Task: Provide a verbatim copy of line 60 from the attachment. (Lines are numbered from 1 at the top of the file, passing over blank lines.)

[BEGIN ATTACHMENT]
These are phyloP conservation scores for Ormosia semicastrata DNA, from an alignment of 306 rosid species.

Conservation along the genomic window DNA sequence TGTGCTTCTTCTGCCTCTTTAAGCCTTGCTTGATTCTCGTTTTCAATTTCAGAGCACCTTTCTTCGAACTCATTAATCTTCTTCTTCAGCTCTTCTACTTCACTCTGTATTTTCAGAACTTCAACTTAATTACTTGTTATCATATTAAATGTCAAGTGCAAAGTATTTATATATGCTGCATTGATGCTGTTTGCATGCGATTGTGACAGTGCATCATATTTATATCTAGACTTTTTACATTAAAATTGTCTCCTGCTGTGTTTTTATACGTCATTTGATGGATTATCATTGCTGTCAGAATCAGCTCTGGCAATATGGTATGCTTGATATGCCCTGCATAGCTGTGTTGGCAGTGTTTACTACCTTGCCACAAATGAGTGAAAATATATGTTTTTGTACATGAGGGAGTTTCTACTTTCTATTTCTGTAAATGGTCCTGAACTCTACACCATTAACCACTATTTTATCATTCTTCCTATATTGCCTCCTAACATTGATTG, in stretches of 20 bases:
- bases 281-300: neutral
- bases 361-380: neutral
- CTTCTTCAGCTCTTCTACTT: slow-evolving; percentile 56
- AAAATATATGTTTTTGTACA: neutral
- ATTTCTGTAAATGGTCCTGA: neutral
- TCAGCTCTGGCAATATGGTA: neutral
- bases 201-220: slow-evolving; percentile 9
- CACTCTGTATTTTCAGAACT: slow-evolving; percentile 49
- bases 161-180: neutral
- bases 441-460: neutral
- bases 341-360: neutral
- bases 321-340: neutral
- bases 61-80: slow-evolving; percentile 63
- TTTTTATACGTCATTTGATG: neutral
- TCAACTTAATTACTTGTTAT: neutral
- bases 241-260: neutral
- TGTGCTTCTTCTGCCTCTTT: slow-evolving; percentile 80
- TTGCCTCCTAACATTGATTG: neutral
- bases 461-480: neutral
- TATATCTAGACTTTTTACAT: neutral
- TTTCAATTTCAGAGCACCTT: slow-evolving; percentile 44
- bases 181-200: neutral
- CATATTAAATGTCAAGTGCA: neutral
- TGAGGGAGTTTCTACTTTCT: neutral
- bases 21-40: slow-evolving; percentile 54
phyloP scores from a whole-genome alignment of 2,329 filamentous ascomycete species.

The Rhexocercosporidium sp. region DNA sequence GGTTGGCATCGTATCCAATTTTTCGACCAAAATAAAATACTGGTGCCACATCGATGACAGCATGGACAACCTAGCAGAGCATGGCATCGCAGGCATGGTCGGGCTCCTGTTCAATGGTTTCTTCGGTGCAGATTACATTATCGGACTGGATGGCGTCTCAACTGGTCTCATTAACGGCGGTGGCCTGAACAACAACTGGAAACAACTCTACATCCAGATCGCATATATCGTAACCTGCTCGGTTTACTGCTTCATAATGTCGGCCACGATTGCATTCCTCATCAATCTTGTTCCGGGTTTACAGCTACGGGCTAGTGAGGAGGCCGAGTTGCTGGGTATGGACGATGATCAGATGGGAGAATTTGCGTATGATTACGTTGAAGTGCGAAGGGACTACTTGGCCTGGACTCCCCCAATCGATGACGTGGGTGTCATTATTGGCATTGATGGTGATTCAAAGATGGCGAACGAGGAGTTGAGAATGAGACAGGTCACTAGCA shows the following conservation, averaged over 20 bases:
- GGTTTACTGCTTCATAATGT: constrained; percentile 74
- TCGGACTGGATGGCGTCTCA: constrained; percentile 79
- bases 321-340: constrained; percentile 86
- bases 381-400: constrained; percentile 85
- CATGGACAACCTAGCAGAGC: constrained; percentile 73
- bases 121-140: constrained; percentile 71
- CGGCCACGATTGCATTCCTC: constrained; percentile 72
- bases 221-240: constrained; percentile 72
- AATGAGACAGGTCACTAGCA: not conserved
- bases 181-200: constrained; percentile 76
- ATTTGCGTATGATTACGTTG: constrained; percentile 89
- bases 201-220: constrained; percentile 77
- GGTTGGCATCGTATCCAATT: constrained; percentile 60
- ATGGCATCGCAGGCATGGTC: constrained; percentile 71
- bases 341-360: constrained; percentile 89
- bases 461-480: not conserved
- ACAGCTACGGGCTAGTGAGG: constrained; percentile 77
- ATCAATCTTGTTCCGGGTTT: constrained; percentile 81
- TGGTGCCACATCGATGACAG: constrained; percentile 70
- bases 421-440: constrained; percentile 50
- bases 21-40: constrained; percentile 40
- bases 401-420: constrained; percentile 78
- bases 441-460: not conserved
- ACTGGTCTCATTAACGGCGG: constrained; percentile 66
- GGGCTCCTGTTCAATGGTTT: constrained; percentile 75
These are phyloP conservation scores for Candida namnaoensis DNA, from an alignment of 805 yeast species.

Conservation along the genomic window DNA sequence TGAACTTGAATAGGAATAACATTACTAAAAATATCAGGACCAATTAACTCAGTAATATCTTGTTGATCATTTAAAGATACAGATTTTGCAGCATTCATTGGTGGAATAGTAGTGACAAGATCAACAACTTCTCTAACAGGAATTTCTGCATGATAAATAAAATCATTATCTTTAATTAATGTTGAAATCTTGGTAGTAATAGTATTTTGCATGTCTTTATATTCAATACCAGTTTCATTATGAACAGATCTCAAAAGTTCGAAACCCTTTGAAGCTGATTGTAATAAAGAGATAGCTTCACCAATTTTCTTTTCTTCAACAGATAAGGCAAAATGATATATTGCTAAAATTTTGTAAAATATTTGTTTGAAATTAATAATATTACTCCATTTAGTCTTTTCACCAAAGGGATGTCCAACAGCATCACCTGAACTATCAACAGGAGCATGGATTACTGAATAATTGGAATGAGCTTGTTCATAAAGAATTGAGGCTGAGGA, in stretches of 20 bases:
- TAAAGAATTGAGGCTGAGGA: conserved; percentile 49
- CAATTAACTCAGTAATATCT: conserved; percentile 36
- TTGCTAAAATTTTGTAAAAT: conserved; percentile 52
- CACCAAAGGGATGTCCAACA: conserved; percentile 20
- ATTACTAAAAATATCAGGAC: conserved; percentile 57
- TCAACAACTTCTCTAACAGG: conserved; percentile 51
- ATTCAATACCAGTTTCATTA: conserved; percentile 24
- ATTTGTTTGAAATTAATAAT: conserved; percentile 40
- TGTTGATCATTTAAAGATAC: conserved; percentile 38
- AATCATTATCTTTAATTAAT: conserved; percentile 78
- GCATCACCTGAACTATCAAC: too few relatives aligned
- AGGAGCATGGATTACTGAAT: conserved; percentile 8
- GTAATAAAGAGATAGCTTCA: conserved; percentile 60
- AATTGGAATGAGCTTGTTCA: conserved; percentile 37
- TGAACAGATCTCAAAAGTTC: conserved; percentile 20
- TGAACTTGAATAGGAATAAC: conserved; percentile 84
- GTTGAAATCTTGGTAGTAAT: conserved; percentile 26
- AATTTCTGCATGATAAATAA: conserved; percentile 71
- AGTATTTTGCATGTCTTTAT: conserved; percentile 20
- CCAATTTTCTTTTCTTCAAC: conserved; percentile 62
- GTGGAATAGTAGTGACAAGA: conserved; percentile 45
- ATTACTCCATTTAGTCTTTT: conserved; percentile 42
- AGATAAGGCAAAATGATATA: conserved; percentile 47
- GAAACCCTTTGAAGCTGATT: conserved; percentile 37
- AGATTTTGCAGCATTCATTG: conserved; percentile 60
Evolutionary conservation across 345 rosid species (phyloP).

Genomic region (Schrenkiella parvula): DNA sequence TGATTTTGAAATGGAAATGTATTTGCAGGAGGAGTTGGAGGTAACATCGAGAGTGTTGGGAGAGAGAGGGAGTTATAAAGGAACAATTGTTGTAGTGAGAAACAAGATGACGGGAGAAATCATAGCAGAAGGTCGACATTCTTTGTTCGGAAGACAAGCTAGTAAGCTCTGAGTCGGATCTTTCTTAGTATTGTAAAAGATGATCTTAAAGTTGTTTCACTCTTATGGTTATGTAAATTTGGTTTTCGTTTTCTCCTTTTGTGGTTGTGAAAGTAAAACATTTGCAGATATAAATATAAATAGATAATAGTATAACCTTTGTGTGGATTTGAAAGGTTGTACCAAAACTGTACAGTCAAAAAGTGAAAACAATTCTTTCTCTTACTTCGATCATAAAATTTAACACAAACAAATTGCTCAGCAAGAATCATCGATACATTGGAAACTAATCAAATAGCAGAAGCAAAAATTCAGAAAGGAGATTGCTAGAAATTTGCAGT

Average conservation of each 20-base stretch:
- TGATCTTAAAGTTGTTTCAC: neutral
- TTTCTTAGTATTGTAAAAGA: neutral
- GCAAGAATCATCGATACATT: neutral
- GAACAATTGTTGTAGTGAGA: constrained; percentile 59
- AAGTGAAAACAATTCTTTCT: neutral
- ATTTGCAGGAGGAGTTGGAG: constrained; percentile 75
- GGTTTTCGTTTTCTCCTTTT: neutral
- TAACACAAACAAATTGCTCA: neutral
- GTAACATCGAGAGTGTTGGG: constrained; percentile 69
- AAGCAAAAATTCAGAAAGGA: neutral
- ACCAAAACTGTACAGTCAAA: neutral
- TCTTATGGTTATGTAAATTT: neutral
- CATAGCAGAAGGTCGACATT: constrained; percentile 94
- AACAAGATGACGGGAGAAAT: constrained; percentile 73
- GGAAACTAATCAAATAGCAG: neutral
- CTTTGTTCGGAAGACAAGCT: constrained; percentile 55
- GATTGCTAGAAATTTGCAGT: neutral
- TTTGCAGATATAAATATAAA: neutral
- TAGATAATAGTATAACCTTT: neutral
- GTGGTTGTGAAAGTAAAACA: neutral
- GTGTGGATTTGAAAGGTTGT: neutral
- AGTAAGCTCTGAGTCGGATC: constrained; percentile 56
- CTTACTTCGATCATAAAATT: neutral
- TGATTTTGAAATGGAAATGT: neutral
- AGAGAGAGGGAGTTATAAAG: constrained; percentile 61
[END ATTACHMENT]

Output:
- CACCAAAGGGATGTCCAACA: conserved; percentile 20